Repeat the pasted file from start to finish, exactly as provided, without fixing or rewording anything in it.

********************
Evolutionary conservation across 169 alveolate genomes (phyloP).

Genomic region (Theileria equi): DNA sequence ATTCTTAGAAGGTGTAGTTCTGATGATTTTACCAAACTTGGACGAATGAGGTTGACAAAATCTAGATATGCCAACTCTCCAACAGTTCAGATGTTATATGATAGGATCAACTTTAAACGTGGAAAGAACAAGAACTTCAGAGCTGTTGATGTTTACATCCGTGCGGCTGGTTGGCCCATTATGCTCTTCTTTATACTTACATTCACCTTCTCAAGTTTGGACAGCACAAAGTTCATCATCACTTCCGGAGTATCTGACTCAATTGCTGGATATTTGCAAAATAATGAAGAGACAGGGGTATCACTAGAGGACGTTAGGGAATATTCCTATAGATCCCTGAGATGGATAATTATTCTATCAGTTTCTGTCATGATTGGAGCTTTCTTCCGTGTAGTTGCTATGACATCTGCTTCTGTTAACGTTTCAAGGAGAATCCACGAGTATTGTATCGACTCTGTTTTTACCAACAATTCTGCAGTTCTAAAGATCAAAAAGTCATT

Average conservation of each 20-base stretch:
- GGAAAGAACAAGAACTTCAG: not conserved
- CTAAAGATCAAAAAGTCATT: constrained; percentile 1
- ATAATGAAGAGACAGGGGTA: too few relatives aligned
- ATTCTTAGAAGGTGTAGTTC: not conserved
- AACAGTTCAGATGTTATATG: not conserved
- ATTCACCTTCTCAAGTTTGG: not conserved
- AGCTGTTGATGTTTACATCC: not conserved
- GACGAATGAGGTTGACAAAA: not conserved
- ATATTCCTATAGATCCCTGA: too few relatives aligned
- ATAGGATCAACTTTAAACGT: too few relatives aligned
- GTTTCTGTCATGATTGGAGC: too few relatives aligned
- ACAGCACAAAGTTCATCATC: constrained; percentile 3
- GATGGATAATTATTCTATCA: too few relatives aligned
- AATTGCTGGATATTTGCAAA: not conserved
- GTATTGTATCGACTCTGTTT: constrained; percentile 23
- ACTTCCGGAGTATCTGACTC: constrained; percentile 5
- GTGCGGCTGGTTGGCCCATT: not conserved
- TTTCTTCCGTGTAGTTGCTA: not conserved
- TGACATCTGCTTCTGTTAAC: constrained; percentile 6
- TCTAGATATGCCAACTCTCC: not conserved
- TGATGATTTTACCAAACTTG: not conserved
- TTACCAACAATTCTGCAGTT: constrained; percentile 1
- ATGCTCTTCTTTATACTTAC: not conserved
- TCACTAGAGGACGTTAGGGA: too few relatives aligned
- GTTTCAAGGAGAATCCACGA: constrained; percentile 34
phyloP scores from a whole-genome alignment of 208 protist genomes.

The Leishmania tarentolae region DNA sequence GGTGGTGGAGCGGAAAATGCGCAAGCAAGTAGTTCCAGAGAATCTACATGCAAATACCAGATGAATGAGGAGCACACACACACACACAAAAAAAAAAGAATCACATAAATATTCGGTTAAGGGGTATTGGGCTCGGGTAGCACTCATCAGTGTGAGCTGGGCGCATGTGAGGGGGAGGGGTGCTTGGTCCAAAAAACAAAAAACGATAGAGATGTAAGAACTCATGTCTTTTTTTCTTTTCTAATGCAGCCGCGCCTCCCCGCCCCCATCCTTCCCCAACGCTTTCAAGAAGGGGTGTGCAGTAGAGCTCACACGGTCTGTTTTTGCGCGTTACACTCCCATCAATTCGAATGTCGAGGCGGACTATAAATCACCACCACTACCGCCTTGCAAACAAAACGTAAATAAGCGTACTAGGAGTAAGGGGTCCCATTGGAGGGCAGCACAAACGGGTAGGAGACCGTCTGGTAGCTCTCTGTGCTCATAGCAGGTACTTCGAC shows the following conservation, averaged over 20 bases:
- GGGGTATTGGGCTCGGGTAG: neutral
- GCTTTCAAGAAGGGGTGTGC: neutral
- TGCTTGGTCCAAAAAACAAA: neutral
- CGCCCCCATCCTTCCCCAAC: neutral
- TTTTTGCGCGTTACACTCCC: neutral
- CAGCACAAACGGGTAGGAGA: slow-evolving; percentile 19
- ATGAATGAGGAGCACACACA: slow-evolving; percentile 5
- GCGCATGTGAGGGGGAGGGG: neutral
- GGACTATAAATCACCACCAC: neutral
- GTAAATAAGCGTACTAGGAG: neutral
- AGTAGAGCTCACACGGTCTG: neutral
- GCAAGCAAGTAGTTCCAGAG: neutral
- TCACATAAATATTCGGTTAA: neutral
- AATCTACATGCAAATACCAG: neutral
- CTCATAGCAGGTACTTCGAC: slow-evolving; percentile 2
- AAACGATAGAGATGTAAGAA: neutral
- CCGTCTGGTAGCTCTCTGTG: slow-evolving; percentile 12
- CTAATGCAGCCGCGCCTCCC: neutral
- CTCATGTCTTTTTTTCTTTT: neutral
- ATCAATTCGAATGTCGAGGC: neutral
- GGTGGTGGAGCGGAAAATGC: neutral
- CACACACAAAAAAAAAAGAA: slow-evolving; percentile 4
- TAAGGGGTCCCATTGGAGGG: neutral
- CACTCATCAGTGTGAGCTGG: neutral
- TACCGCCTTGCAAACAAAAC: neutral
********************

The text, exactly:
Evolutionary conservation across 169 alveolate genomes (phyloP).

Genomic region (Theileria equi): DNA sequence ATTCTTAGAAGGTGTAGTTCTGATGATTTTACCAAACTTGGACGAATGAGGTTGACAAAATCTAGATATGCCAACTCTCCAACAGTTCAGATGTTATATGATAGGATCAACTTTAAACGTGGAAAGAACAAGAACTTCAGAGCTGTTGATGTTTACATCCGTGCGGCTGGTTGGCCCATTATGCTCTTCTTTATACTTACATTCACCTTCTCAAGTTTGGACAGCACAAAGTTCATCATCACTTCCGGAGTATCTGACTCAATTGCTGGATATTTGCAAAATAATGAAGAGACAGGGGTATCACTAGAGGACGTTAGGGAATATTCCTATAGATCCCTGAGATGGATAATTATTCTATCAGTTTCTGTCATGATTGGAGCTTTCTTCCGTGTAGTTGCTATGACATCTGCTTCTGTTAACGTTTCAAGGAGAATCCACGAGTATTGTATCGACTCTGTTTTTACCAACAATTCTGCAGTTCTAAAGATCAAAAAGTCATT

Average conservation of each 20-base stretch:
- GGAAAGAACAAGAACTTCAG: not conserved
- CTAAAGATCAAAAAGTCATT: constrained; percentile 1
- ATAATGAAGAGACAGGGGTA: too few relatives aligned
- ATTCTTAGAAGGTGTAGTTC: not conserved
- AACAGTTCAGATGTTATATG: not conserved
- ATTCACCTTCTCAAGTTTGG: not conserved
- AGCTGTTGATGTTTACATCC: not conserved
- GACGAATGAGGTTGACAAAA: not conserved
- ATATTCCTATAGATCCCTGA: too few relatives aligned
- ATAGGATCAACTTTAAACGT: too few relatives aligned
- GTTTCTGTCATGATTGGAGC: too few relatives aligned
- ACAGCACAAAGTTCATCATC: constrained; percentile 3
- GATGGATAATTATTCTATCA: too few relatives aligned
- AATTGCTGGATATTTGCAAA: not conserved
- GTATTGTATCGACTCTGTTT: constrained; percentile 23
- ACTTCCGGAGTATCTGACTC: constrained; percentile 5
- GTGCGGCTGGTTGGCCCATT: not conserved
- TTTCTTCCGTGTAGTTGCTA: not conserved
- TGACATCTGCTTCTGTTAAC: constrained; percentile 6
- TCTAGATATGCCAACTCTCC: not conserved
- TGATGATTTTACCAAACTTG: not conserved
- TTACCAACAATTCTGCAGTT: constrained; percentile 1
- ATGCTCTTCTTTATACTTAC: not conserved
- TCACTAGAGGACGTTAGGGA: too few relatives aligned
- GTTTCAAGGAGAATCCACGA: constrained; percentile 34
phyloP scores from a whole-genome alignment of 208 protist genomes.

The Leishmania tarentolae region DNA sequence GGTGGTGGAGCGGAAAATGCGCAAGCAAGTAGTTCCAGAGAATCTACATGCAAATACCAGATGAATGAGGAGCACACACACACACACAAAAAAAAAAGAATCACATAAATATTCGGTTAAGGGGTATTGGGCTCGGGTAGCACTCATCAGTGTGAGCTGGGCGCATGTGAGGGGGAGGGGTGCTTGGTCCAAAAAACAAAAAACGATAGAGATGTAAGAACTCATGTCTTTTTTTCTTTTCTAATGCAGCCGCGCCTCCCCGCCCCCATCCTTCCCCAACGCTTTCAAGAAGGGGTGTGCAGTAGAGCTCACACGGTCTGTTTTTGCGCGTTACACTCCCATCAATTCGAATGTCGAGGCGGACTATAAATCACCACCACTACCGCCTTGCAAACAAAACGTAAATAAGCGTACTAGGAGTAAGGGGTCCCATTGGAGGGCAGCACAAACGGGTAGGAGACCGTCTGGTAGCTCTCTGTGCTCATAGCAGGTACTTCGAC shows the following conservation, averaged over 20 bases:
- GGGGTATTGGGCTCGGGTAG: neutral
- GCTTTCAAGAAGGGGTGTGC: neutral
- TGCTTGGTCCAAAAAACAAA: neutral
- CGCCCCCATCCTTCCCCAAC: neutral
- TTTTTGCGCGTTACACTCCC: neutral
- CAGCACAAACGGGTAGGAGA: slow-evolving; percentile 19
- ATGAATGAGGAGCACACACA: slow-evolving; percentile 5
- GCGCATGTGAGGGGGAGGGG: neutral
- GGACTATAAATCACCACCAC: neutral
- GTAAATAAGCGTACTAGGAG: neutral
- AGTAGAGCTCACACGGTCTG: neutral
- GCAAGCAAGTAGTTCCAGAG: neutral
- TCACATAAATATTCGGTTAA: neutral
- AATCTACATGCAAATACCAG: neutral
- CTCATAGCAGGTACTTCGAC: slow-evolving; percentile 2
- AAACGATAGAGATGTAAGAA: neutral
- CCGTCTGGTAGCTCTCTGTG: slow-evolving; percentile 12
- CTAATGCAGCCGCGCCTCCC: neutral
- CTCATGTCTTTTTTTCTTTT: neutral
- ATCAATTCGAATGTCGAGGC: neutral
- GGTGGTGGAGCGGAAAATGC: neutral
- CACACACAAAAAAAAAAGAA: slow-evolving; percentile 4
- TAAGGGGTCCCATTGGAGGG: neutral
- CACTCATCAGTGTGAGCTGG: neutral
- TACCGCCTTGCAAACAAAAC: neutral